Training the Next Generation of Advisors
The Wall Street Journal’s Caitlin Nish quotes Elissa on the topic of career path and developing young advisors.
The training program at Yeske Buie Inc., an RIA with offices in Vienna, Va., and San Francisco, has a somewhat different long-term goal–succession planning.
The firm, which oversees about $426 million in assets, is currently hiring only young new planners, typically out of college financial planning programs.
“Their minds are clean and we can show them our philosophies and methods,” says Chief Executive Elissa Buie. The firm has a structured career path for these new planners, comprising multiple levels of training and expectations.
For instance, once they pass the CFP exam, they graduate into the path’s second tier as an assistant financial planner. They are expected to meet with clients and provide relationship management, but don’t give advice. That doesn’t happen until they move into the second phase of the next financial planner level. Ultimately, the young hires are expected to work their way up to the senior financial planner level, where they will be on an ownership track.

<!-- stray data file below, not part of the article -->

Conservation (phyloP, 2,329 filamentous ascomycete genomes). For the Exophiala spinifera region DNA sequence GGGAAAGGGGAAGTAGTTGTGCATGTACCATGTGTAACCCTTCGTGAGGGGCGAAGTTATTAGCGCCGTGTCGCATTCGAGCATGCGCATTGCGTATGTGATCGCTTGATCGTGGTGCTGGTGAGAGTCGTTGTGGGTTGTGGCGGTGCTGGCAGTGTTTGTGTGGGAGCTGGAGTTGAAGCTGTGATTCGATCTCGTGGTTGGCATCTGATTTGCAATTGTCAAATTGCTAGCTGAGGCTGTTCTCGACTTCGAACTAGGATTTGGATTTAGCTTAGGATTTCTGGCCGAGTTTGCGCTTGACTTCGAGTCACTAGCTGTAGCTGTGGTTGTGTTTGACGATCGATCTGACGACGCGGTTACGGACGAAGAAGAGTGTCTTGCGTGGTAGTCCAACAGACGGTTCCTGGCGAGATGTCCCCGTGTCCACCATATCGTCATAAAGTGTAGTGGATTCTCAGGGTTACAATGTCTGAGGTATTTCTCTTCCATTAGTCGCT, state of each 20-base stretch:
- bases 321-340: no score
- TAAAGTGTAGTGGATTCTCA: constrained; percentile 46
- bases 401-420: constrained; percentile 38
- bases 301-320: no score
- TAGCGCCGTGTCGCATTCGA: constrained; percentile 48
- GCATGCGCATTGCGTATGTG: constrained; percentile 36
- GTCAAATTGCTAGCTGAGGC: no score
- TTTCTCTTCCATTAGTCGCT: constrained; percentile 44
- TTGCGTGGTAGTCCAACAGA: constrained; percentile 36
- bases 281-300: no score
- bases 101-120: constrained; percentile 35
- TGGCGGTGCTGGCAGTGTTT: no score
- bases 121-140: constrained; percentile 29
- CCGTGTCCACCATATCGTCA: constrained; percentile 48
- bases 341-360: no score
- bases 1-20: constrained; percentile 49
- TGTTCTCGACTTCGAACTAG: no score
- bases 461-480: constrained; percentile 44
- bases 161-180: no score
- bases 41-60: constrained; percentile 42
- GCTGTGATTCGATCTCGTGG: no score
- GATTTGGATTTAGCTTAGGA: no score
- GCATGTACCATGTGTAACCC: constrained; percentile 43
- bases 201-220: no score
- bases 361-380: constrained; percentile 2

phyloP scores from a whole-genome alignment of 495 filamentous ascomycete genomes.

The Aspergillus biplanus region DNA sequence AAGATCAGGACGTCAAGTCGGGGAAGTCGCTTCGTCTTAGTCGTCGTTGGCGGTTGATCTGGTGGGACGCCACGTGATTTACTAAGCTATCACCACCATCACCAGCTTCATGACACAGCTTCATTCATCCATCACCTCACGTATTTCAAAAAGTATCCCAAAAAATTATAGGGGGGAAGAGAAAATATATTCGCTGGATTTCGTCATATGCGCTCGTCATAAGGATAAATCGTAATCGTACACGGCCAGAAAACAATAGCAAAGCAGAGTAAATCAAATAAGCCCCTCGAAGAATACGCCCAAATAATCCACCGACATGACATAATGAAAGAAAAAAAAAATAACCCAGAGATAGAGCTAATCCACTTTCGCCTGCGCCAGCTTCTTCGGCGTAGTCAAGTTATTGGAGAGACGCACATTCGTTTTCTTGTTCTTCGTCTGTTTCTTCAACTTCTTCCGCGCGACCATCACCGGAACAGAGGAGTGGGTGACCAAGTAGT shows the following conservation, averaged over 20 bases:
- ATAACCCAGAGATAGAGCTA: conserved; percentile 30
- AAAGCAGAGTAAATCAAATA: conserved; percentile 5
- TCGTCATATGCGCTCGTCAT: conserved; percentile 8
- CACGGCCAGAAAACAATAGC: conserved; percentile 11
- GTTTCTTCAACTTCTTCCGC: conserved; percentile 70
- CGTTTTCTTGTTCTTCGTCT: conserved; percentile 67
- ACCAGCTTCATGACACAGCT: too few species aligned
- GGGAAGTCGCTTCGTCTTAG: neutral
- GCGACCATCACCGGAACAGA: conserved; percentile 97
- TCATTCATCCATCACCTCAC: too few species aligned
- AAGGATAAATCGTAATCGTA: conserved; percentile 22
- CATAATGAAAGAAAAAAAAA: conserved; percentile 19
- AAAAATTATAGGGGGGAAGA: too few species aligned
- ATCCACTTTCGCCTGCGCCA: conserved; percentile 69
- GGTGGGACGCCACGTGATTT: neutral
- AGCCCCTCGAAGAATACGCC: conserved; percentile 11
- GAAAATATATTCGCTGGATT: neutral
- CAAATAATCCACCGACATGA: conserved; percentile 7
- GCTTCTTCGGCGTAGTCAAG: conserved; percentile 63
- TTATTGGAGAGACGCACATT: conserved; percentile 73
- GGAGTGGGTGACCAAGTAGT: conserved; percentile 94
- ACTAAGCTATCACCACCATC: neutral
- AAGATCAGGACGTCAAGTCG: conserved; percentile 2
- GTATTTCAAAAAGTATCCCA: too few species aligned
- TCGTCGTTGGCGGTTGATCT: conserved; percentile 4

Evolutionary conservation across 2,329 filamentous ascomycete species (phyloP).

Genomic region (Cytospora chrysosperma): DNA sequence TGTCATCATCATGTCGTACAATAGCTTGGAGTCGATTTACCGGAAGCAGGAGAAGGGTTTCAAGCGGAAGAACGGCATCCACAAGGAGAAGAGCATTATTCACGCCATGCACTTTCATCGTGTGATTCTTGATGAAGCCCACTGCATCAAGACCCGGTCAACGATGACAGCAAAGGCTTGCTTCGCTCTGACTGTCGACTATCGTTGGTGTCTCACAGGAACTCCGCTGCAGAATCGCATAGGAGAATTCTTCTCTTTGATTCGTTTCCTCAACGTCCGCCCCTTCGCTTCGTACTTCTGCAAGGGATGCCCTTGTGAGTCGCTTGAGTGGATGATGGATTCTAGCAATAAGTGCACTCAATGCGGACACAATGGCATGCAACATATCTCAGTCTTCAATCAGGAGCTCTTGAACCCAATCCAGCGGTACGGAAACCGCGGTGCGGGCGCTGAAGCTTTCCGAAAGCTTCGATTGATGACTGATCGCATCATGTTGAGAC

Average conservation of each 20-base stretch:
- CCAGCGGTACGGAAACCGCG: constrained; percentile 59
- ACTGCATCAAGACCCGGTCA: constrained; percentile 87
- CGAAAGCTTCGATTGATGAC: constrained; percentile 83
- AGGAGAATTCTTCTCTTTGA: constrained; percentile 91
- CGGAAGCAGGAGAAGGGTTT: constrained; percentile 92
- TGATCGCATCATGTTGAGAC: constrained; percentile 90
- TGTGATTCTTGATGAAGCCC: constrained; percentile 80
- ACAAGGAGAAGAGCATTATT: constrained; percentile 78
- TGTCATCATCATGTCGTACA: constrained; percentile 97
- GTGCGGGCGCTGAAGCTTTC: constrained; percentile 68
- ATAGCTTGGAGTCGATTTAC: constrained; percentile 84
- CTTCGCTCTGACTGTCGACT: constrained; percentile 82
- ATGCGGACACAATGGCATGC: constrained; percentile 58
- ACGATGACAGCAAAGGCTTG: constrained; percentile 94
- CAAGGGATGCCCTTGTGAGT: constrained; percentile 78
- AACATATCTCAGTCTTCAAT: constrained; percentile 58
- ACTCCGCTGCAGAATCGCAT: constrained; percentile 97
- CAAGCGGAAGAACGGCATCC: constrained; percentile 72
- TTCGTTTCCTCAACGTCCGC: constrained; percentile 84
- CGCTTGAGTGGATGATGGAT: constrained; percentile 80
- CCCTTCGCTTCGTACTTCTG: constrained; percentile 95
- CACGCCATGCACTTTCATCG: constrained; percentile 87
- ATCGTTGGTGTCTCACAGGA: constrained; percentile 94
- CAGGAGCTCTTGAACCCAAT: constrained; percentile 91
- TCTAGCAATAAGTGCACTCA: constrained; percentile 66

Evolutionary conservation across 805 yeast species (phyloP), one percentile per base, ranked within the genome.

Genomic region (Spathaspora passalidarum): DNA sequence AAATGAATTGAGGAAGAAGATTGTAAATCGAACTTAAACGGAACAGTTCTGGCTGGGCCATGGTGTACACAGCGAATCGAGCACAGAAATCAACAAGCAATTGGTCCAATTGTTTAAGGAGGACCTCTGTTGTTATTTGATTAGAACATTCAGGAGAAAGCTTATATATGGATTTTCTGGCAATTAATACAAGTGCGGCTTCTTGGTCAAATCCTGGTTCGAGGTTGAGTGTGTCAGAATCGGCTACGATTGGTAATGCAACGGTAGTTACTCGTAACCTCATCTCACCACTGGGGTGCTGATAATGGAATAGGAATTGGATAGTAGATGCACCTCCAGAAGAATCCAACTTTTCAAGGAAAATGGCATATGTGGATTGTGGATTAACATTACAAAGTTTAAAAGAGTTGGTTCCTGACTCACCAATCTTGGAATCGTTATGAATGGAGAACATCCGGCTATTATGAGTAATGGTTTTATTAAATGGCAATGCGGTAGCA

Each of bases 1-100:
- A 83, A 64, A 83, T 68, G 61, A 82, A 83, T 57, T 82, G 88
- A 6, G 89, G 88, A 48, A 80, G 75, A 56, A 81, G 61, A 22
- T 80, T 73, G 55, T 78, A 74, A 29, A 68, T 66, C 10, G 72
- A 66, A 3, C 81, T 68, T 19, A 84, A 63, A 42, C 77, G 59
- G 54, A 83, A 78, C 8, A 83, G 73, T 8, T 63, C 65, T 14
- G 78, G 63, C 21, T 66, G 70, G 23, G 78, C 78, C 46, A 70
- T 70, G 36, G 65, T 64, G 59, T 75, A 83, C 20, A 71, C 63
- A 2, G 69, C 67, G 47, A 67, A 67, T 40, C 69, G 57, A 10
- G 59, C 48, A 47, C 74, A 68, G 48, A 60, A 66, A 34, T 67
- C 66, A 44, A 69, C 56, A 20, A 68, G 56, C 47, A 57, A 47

Yeske Buie’s career ladder was originally designed by a practice management consultant but is constantly evolving, Ms. Buie says. For example, she’s realized that students aren’t getting a deep understanding of the securities market, like how a margin account works, in college programs. Therefore, she’s planning to add a new requirement to the financial planner tier–studying for the Series 7 exam and taking a mock test.
Ms. Buie says she and her husband, who together founded the firm, intend to be dispensable, but not gone, within the next several years.
“We won’t get to a place where they can run things by 2020 unless we’re crystal clear about what they need to be learning and how they need to develop over that time period,” she says. The firm currently has four planners going through the track, the oldest of whom is 27.